### Question :

I have a very large 2D array which looks something like this:

```
a=
[[a1, b1, c1],
[a2, b2, c2],
...,
[an, bn, cn]]
```

Using numpy, is there an easy way to get a new 2D array with, e.g., 2 random rows from the initial array `a`

(without replacement)?

e.g.

```
b=
[[a4, b4, c4],
[a99, b99, c99]]
```

##
Answer #1:

```
>>> A = np.random.randint(5, size=(10,3))
>>> A
array([[1, 3, 0],
[3, 2, 0],
[0, 2, 1],
[1, 1, 4],
[3, 2, 2],
[0, 1, 0],
[1, 3, 1],
[0, 4, 1],
[2, 4, 2],
[3, 3, 1]])
>>> idx = np.random.randint(10, size=2)
>>> idx
array([7, 6])
>>> A[idx,:]
array([[0, 4, 1],
[1, 3, 1]])
```

Putting it together for a general case:

```
A[np.random.randint(A.shape[0], size=2), :]
```

For non replacement (numpy 1.7.0+):

```
A[np.random.choice(A.shape[0], 2, replace=False), :]
```

I do not believe there is a good way to generate random list without replacement before 1.7. Perhaps you can setup a small definition that ensures the two values are not the same.

##
Answer #2:

This is an old post, but this is what works best for me:

```
A[np.random.choice(A.shape[0], num_rows_2_sample, replace=False)]
```

change the replace=False to True to get the same thing, but with replacement.

##
Answer #3:

Another option is to create a random mask if you just want to down-sample your data by a certain factor. Say I want to down-sample to 25% of my original data set, which is currently held in the array `data_arr`

:

```
# generate random boolean mask the length of data
# use p 0.75 for False and 0.25 for True
mask = numpy.random.choice([False, True], len(data_arr), p=[0.75, 0.25])
```

Now you can call `data_arr[mask]`

and return ~25% of the rows, randomly sampled.

##
Answer #4:

This is a similar answer to the one Hezi Rasheff provided, but simplified so newer python users understand what’s going on (I noticed many new datascience students fetch random samples in the weirdest ways because they don’t know what they are doing in python).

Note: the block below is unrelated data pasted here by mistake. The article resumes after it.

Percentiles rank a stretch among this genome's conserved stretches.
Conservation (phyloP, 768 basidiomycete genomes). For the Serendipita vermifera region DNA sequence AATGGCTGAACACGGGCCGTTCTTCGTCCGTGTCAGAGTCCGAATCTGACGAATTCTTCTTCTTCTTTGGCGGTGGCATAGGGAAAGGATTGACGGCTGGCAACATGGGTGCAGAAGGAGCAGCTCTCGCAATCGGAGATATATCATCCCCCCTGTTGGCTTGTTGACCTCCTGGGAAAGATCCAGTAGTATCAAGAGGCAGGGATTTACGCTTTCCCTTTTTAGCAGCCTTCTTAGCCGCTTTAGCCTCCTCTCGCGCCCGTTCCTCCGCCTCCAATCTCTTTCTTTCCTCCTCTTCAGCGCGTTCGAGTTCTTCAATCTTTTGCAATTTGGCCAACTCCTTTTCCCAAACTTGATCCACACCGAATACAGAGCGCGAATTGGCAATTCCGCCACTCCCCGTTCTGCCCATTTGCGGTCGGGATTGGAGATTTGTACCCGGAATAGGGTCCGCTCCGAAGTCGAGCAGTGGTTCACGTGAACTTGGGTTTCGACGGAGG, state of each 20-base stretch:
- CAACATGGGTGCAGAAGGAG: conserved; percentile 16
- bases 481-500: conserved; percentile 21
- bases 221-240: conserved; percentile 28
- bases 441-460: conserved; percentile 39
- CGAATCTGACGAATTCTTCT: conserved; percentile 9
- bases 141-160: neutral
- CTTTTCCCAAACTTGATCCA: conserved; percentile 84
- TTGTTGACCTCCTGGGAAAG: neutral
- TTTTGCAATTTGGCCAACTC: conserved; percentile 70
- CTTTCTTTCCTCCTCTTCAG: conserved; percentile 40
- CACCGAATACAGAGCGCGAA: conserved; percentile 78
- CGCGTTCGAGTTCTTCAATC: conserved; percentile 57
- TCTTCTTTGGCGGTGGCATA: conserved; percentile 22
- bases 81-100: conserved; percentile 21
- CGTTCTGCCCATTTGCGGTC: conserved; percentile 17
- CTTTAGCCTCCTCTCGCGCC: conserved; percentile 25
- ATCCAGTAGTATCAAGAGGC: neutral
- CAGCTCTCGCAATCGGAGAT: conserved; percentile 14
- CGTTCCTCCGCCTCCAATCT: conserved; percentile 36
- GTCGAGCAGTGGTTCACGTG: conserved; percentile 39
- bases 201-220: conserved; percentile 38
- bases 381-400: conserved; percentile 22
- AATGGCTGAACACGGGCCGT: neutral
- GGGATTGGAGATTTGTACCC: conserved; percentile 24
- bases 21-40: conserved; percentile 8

You can get a number of random indices from your array by using:

```
indices = np.random.choice(A.shape[0], amount_of_samples, replace=False)
```

You can then use fancy indexing with your numpy array to get the samples at those indices:

```
A[indices]
```

This will get you the specified number of random samples from your data.

##
Answer #5:

I see permutation has been suggested. In fact it can be made into one line:

```
>>> A = np.random.randint(5, size=(10,3))
>>> np.random.permutation(A)[:2]
array([[0, 3, 0],
[3, 1, 2]])
```

##
Answer #6:

If you need the same rows but just a random sample then,

```
import random
new_array = random.sample(old_array,x)
```

Here x, has to be an ‘int’ defining the number of rows you want to randomly pick.

##
Answer #7:

If you want to generate multiple random subsets of rows, for example if your doing RANSAC.

```
num_pop = 10
num_samples = 2
pop_in_sample = 3
rows_to_sample = np.random.random([num_pop, 5])
random_numbers = np.random.random([num_samples, num_pop])
samples = np.argsort(random_numbers, axis=1)[:, :pop_in_sample]
# will be shape [num_samples, pop_in_sample, 5]
row_subsets = rows_to_sample[samples, :]
```

##
Answer #8:

An alternative way of doing it is by using the `choice`

method of the `Generator`

class, https://github.com/numpy/numpy/issues/10835

```
import numpy as np
# generate the random array
A = np.random.randint(5, size=(10,3))
# use the choice method of the Generator class
rng = np.random.default_rng()
A_sampled = rng.choice(A, 2)
```

leading to a sampled data,

```
array([[1, 3, 2],
[1, 2, 1]])
```

The running time is also profiled compared as follows,

```
%timeit rng.choice(A, 2)
15.1 µs ± 115 ns per loop (mean ± std. dev. of 7 runs, 100000 loops each)
%timeit np.random.permutation(A)[:2]
4.22 µs ± 83.9 ns per loop (mean ± std. dev. of 7 runs, 100000 loops each)
%timeit A[np.random.randint(A.shape[0], size=2), :]
10.6 µs ± 418 ns per loop (mean ± std. dev. of 7 runs, 100000 loops each)
```

But when the array goes big, `A = np.random.randint(10, size=(1000,300))`

. working on the index is the best way.

```
%timeit A[np.random.randint(A.shape[0], size=50), :]
17.6 µs ± 657 ns per loop (mean ± std. dev. of 7 runs, 100000 loops each)
%timeit rng.choice(A, 50)
22.3 µs ± 134 ns per loop (mean ± std. dev. of 7 runs, 10000 loops each)
%timeit np.random.permutation(A)[:50]
143 µs ± 1.33 µs per loop (mean ± std. dev. of 7 runs, 10000 loops each)
```

**So the permutation method seems to be the most efficient one when your array is small while working on the index is the optimal solution when your array goes big.**